Crumbs From the Corner: Adventures in Woolgathering

Saturday, June 21, 2008

If it Isn't Broken

“When a thought takes one's breath away, a grammar lesson seems an impertinence.”
-Thomas W. Higginson

My cousin visited us from Ireland at the end of last Summer. He enjoyed every bit of the two-week trip but was very much entertained by browsing the bookshelves at Barnes and Noble. It had been many years since I saw in myself that level of enthusiasm in exploring a new place, and I well recalled my own first visits to the enormous book vault.
Spouse and I happen to really like one that is in a large complex with a number of other stores. For some very simple reason my cousin insisted on referring repeatedly to the store as 'Burns and Noble.'
In the beginning it was quaint and I considered it a minor error. Besides, he was terribly excited about everything he saw and I thought it unfair to point out such a mistake. As the days went on however, and my cousin began to root it deeper into his mind that the name was 'Burns and Noble' I could take it no longer and sought, for his sake, to correct him.
I chose to do it on a balmy afternoon as we stood before Barnes and Noble and just as we were about to proceed next door to a clothing store called Marshall's.
"It's called Barnes and Noble," I said firmly. "Remember that. Especially if you should get lost."
I could hardly imagine that nobody would understand him if he called it that slightly wrong name but just to be cautious, I made sure to inform him of the exact title. He was paying scant attention, however, and his eye was on the next building.
Nothing is comparable to the thrill and charge of surveying a person who has travelled to a distant country for the very first time. When Spouse and I, Mater and my cousin were circumnavigating the malls, we made sure to tell the latter where and when we all ought to meet up, to avoid confusion and disaster. Even as we were explaining the precise details, he was already pulling away from the rest of us, eager to begin his reconnaissance of the shopping area and certainly not hearing one whit of anything we said.
Such is how it was that afternoon outside Barnes and Noble.
I said the name of the store again.
"Right," he said, vaguely. "I've got it now." His traveller's spirit was already perusing prices in Marshall's.
For my troubles, ever since then he has insisted on referring to the store as 'Barnes and Marshall's.' It has now become a hearty, embedded joke and I have come to understand that it is quite permanent.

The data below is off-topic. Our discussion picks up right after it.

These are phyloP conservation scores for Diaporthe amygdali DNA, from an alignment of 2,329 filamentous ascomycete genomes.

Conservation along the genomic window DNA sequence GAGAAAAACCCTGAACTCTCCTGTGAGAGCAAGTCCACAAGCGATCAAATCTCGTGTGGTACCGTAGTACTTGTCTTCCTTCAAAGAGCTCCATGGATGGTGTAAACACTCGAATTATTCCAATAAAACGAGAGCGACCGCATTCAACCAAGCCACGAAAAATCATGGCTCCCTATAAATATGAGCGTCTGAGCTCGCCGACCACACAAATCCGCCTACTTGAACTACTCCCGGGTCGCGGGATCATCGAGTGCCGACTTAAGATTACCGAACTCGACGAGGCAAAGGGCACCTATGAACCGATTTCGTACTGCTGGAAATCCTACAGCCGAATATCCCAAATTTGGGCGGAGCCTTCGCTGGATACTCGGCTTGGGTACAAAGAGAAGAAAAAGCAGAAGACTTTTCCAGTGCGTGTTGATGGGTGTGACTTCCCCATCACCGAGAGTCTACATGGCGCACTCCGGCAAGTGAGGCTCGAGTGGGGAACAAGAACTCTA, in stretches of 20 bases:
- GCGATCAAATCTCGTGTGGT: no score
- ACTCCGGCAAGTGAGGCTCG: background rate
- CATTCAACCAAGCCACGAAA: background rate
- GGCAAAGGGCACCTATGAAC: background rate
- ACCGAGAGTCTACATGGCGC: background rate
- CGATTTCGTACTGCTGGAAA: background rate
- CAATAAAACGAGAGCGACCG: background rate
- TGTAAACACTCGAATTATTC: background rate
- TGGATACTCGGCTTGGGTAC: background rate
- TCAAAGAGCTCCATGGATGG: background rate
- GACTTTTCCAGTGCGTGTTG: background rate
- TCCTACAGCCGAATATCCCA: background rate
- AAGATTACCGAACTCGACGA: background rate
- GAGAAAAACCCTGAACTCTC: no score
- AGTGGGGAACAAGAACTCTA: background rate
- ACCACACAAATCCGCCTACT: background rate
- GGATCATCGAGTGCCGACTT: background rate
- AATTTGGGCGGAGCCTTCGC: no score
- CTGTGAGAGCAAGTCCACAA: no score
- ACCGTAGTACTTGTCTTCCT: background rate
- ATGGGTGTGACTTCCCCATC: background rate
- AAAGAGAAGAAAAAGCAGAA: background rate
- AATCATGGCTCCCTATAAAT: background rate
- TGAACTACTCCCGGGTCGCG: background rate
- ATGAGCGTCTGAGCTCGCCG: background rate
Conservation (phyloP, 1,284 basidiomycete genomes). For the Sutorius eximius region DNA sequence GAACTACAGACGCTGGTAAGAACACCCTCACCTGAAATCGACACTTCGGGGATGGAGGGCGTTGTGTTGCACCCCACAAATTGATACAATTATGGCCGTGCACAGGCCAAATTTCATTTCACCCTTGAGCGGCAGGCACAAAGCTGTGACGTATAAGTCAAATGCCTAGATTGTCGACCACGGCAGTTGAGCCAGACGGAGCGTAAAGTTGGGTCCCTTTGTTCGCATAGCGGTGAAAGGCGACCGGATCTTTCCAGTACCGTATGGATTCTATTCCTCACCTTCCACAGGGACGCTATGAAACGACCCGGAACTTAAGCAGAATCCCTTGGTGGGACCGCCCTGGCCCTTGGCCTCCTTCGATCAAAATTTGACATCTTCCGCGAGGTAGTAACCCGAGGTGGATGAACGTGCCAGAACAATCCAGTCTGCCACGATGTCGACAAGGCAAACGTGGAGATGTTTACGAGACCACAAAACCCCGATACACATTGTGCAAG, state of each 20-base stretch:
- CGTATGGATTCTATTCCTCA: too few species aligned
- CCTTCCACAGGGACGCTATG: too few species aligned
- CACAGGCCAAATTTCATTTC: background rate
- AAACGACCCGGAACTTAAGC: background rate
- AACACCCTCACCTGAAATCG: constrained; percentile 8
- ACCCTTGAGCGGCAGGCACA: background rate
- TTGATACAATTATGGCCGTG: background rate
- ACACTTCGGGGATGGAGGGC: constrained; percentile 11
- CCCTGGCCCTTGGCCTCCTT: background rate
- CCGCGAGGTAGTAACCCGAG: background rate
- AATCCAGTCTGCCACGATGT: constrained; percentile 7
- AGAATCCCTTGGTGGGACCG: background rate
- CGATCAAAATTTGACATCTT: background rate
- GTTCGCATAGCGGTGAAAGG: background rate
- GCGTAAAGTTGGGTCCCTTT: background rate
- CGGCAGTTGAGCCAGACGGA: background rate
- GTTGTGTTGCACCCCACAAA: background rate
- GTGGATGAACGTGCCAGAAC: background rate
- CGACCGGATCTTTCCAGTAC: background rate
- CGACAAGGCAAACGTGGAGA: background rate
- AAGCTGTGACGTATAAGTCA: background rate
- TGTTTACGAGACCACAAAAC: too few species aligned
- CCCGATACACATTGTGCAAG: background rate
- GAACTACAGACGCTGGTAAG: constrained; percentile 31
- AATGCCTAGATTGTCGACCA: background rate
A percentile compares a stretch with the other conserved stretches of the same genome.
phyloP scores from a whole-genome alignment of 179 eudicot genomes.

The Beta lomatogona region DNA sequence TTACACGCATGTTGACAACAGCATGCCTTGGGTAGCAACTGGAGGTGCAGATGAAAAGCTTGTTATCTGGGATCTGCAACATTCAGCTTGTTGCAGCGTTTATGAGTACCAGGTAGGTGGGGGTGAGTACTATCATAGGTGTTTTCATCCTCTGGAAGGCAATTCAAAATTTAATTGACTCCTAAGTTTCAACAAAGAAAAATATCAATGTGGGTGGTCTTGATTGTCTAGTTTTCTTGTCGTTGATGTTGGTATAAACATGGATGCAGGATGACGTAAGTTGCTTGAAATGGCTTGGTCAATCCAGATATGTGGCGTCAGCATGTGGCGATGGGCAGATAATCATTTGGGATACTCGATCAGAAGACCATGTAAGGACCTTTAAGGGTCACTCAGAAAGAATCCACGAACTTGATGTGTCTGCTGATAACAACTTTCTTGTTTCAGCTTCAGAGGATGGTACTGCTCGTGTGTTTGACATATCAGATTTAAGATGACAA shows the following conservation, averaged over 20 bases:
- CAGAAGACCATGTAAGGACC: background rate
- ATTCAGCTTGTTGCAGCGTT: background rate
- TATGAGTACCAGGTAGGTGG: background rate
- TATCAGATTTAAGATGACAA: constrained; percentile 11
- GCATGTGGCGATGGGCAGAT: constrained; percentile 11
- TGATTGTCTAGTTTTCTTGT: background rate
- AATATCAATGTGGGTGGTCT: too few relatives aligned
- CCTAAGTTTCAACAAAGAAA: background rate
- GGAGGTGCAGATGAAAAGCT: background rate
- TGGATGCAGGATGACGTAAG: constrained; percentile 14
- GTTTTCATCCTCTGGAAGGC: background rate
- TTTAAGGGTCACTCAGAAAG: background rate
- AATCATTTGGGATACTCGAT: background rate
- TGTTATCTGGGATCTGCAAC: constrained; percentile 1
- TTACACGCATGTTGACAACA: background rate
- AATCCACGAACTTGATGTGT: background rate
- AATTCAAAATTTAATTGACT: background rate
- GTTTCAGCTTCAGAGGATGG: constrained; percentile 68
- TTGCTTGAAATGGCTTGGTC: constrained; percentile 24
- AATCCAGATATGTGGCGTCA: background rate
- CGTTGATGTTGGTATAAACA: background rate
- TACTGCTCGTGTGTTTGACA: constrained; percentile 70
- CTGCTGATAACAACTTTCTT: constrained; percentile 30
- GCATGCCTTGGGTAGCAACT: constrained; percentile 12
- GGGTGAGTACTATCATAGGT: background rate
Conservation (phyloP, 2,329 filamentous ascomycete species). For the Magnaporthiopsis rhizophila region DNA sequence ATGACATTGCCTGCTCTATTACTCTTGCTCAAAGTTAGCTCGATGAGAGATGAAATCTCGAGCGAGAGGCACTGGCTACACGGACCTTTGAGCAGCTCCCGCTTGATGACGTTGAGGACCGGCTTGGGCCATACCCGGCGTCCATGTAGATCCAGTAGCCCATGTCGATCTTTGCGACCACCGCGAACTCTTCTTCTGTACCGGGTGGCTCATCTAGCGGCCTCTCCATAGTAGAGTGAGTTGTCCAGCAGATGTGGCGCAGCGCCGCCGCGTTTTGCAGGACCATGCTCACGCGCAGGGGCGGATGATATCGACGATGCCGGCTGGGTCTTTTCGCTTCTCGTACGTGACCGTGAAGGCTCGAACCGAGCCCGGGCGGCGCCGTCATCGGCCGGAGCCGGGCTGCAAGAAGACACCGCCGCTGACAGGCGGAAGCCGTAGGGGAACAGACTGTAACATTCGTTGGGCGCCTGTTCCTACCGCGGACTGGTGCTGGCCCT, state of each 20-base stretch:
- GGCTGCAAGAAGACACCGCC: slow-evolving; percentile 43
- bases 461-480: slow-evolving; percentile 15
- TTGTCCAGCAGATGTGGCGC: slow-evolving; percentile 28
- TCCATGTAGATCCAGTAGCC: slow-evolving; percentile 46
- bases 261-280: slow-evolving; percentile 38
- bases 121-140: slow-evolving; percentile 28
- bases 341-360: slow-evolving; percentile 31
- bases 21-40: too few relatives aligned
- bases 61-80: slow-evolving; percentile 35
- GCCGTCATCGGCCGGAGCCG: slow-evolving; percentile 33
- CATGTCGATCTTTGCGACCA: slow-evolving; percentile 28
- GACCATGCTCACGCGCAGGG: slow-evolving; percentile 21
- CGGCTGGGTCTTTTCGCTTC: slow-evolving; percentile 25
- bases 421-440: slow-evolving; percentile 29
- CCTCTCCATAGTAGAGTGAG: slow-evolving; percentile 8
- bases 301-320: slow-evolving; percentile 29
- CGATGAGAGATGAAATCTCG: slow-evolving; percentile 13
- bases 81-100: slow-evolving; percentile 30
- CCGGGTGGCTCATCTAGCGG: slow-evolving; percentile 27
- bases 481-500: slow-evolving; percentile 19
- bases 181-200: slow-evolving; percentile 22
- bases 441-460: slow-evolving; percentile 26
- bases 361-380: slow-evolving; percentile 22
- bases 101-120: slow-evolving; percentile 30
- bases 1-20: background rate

Sometimes leaving well alone is the better thing to do.


hele said...

Heehee that is funny. However if you left it well alone a hearty, embedded joke would never have been born.

polona said...

i can almost feel your cousin's impatience in your words... a lovely tale with an amusing finale :)

San said...

Oh well, next time go to Boundaries. I mean Borders. Or is it Boundaries?


julochka said...

it's so funny how you have a window of opportunity in which to say something to someone. the polish guy working on our house calls my husband peter and since we didn't correct it right away, we can never change it to the correct jens-peter, so to rafy, he'll always be his father's name. :-)

Pappy said...

I can hear a strong Irish accent pronouncing it "Burns and Noble". Another pithy tale of language gone awry. You are very good at the short short story. I'm sure you could win some contest money if you entered some contests. You might enjoy "Byline Magazine" if you don't already. I have a hot link to their web site under Pappy's Favorites.

Phyllis Hunt McGowan said...

Hele, so true. I aim to bring out all the world's jokes ;)

Polona, yes he was quite rearing to be off exploring and I just had to slow him down... he was happily impatient.

San, I can't remember anymore ;)

Julie, that's precisely what I was getting at. Window of opportunity. I lost it, and then made the matter worse.

Texican, Wow. Thank you. I'll definitely be looking at that link. The toaster sometimes isn't enough to prompt me... this helps.

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